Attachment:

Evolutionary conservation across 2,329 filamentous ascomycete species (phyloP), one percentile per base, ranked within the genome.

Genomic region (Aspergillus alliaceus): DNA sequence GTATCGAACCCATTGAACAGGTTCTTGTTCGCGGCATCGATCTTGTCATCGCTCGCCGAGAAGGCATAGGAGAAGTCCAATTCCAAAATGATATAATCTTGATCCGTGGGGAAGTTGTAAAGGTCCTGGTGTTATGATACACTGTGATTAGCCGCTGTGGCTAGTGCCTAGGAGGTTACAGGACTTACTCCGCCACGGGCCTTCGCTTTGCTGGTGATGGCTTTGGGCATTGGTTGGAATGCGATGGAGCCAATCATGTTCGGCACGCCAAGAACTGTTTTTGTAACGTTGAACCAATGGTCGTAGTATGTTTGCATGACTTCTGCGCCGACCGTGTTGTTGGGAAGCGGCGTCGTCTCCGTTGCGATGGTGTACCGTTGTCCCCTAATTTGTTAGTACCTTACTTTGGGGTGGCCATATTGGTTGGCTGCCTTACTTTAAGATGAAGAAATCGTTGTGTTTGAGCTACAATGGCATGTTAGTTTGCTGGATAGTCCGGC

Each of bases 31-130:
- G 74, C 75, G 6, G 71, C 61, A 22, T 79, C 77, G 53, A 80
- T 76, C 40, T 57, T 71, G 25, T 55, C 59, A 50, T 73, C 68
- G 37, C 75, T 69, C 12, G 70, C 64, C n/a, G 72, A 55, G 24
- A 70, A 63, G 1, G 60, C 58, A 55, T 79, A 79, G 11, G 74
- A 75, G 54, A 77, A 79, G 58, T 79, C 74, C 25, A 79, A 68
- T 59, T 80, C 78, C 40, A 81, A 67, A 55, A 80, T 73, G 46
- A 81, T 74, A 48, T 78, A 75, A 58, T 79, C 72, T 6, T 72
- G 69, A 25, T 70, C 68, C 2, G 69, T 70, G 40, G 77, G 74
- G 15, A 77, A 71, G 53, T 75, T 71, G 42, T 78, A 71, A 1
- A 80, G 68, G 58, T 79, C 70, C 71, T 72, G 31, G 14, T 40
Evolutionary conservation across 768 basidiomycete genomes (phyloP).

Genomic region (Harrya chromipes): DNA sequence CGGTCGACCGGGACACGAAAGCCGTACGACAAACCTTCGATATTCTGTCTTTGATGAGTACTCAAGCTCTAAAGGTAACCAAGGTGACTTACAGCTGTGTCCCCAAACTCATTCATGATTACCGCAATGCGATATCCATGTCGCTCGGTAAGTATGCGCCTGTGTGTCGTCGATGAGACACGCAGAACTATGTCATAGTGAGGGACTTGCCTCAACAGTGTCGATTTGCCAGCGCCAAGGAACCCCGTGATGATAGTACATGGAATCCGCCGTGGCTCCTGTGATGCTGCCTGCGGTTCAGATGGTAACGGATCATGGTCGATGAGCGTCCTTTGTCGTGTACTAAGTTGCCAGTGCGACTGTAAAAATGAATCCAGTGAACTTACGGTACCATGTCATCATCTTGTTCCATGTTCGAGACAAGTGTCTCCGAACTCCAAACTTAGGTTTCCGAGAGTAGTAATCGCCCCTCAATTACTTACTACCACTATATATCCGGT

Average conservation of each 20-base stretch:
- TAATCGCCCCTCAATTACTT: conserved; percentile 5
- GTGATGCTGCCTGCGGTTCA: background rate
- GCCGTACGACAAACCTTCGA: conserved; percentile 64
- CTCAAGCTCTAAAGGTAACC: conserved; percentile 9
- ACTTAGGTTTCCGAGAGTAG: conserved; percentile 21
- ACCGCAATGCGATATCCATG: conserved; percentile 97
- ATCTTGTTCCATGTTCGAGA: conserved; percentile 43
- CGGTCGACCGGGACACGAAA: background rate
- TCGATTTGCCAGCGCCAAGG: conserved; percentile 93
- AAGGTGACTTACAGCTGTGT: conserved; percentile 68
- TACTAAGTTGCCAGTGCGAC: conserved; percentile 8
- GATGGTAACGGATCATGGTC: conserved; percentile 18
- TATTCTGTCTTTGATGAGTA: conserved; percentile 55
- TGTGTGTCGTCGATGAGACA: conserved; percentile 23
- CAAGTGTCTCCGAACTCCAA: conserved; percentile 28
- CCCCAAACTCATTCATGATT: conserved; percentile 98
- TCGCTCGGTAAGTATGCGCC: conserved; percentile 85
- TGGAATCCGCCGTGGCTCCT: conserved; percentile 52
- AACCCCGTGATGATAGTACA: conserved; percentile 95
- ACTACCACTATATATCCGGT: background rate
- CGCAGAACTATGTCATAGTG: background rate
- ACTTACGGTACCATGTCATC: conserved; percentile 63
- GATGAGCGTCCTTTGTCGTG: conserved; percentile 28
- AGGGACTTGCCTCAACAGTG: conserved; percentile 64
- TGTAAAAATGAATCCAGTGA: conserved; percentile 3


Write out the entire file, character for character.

Evolutionary conservation across 2,329 filamentous ascomycete species (phyloP), one percentile per base, ranked within the genome.

Genomic region (Aspergillus alliaceus): DNA sequence GTATCGAACCCATTGAACAGGTTCTTGTTCGCGGCATCGATCTTGTCATCGCTCGCCGAGAAGGCATAGGAGAAGTCCAATTCCAAAATGATATAATCTTGATCCGTGGGGAAGTTGTAAAGGTCCTGGTGTTATGATACACTGTGATTAGCCGCTGTGGCTAGTGCCTAGGAGGTTACAGGACTTACTCCGCCACGGGCCTTCGCTTTGCTGGTGATGGCTTTGGGCATTGGTTGGAATGCGATGGAGCCAATCATGTTCGGCACGCCAAGAACTGTTTTTGTAACGTTGAACCAATGGTCGTAGTATGTTTGCATGACTTCTGCGCCGACCGTGTTGTTGGGAAGCGGCGTCGTCTCCGTTGCGATGGTGTACCGTTGTCCCCTAATTTGTTAGTACCTTACTTTGGGGTGGCCATATTGGTTGGCTGCCTTACTTTAAGATGAAGAAATCGTTGTGTTTGAGCTACAATGGCATGTTAGTTTGCTGGATAGTCCGGC

Each of bases 31-130:
- G 74, C 75, G 6, G 71, C 61, A 22, T 79, C 77, G 53, A 80
- T 76, C 40, T 57, T 71, G 25, T 55, C 59, A 50, T 73, C 68
- G 37, C 75, T 69, C 12, G 70, C 64, C n/a, G 72, A 55, G 24
- A 70, A 63, G 1, G 60, C 58, A 55, T 79, A 79, G 11, G 74
- A 75, G 54, A 77, A 79, G 58, T 79, C 74, C 25, A 79, A 68
- T 59, T 80, C 78, C 40, A 81, A 67, A 55, A 80, T 73, G 46
- A 81, T 74, A 48, T 78, A 75, A 58, T 79, C 72, T 6, T 72
- G 69, A 25, T 70, C 68, C 2, G 69, T 70, G 40, G 77, G 74
- G 15, A 77, A 71, G 53, T 75, T 71, G 42, T 78, A 71, A 1
- A 80, G 68, G 58, T 79, C 70, C 71, T 72, G 31, G 14, T 40
Evolutionary conservation across 768 basidiomycete genomes (phyloP).

Genomic region (Harrya chromipes): DNA sequence CGGTCGACCGGGACACGAAAGCCGTACGACAAACCTTCGATATTCTGTCTTTGATGAGTACTCAAGCTCTAAAGGTAACCAAGGTGACTTACAGCTGTGTCCCCAAACTCATTCATGATTACCGCAATGCGATATCCATGTCGCTCGGTAAGTATGCGCCTGTGTGTCGTCGATGAGACACGCAGAACTATGTCATAGTGAGGGACTTGCCTCAACAGTGTCGATTTGCCAGCGCCAAGGAACCCCGTGATGATAGTACATGGAATCCGCCGTGGCTCCTGTGATGCTGCCTGCGGTTCAGATGGTAACGGATCATGGTCGATGAGCGTCCTTTGTCGTGTACTAAGTTGCCAGTGCGACTGTAAAAATGAATCCAGTGAACTTACGGTACCATGTCATCATCTTGTTCCATGTTCGAGACAAGTGTCTCCGAACTCCAAACTTAGGTTTCCGAGAGTAGTAATCGCCCCTCAATTACTTACTACCACTATATATCCGGT

Average conservation of each 20-base stretch:
- TAATCGCCCCTCAATTACTT: conserved; percentile 5
- GTGATGCTGCCTGCGGTTCA: background rate
- GCCGTACGACAAACCTTCGA: conserved; percentile 64
- CTCAAGCTCTAAAGGTAACC: conserved; percentile 9
- ACTTAGGTTTCCGAGAGTAG: conserved; percentile 21
- ACCGCAATGCGATATCCATG: conserved; percentile 97
- ATCTTGTTCCATGTTCGAGA: conserved; percentile 43
- CGGTCGACCGGGACACGAAA: background rate
- TCGATTTGCCAGCGCCAAGG: conserved; percentile 93
- AAGGTGACTTACAGCTGTGT: conserved; percentile 68
- TACTAAGTTGCCAGTGCGAC: conserved; percentile 8
- GATGGTAACGGATCATGGTC: conserved; percentile 18
- TATTCTGTCTTTGATGAGTA: conserved; percentile 55
- TGTGTGTCGTCGATGAGACA: conserved; percentile 23
- CAAGTGTCTCCGAACTCCAA: conserved; percentile 28
- CCCCAAACTCATTCATGATT: conserved; percentile 98
- TCGCTCGGTAAGTATGCGCC: conserved; percentile 85
- TGGAATCCGCCGTGGCTCCT: conserved; percentile 52
- AACCCCGTGATGATAGTACA: conserved; percentile 95
- ACTACCACTATATATCCGGT: background rate
- CGCAGAACTATGTCATAGTG: background rate
- ACTTACGGTACCATGTCATC: conserved; percentile 63
- GATGAGCGTCCTTTGTCGTG: conserved; percentile 28
- AGGGACTTGCCTCAACAGTG: conserved; percentile 64
- TGTAAAAATGAATCCAGTGA: conserved; percentile 3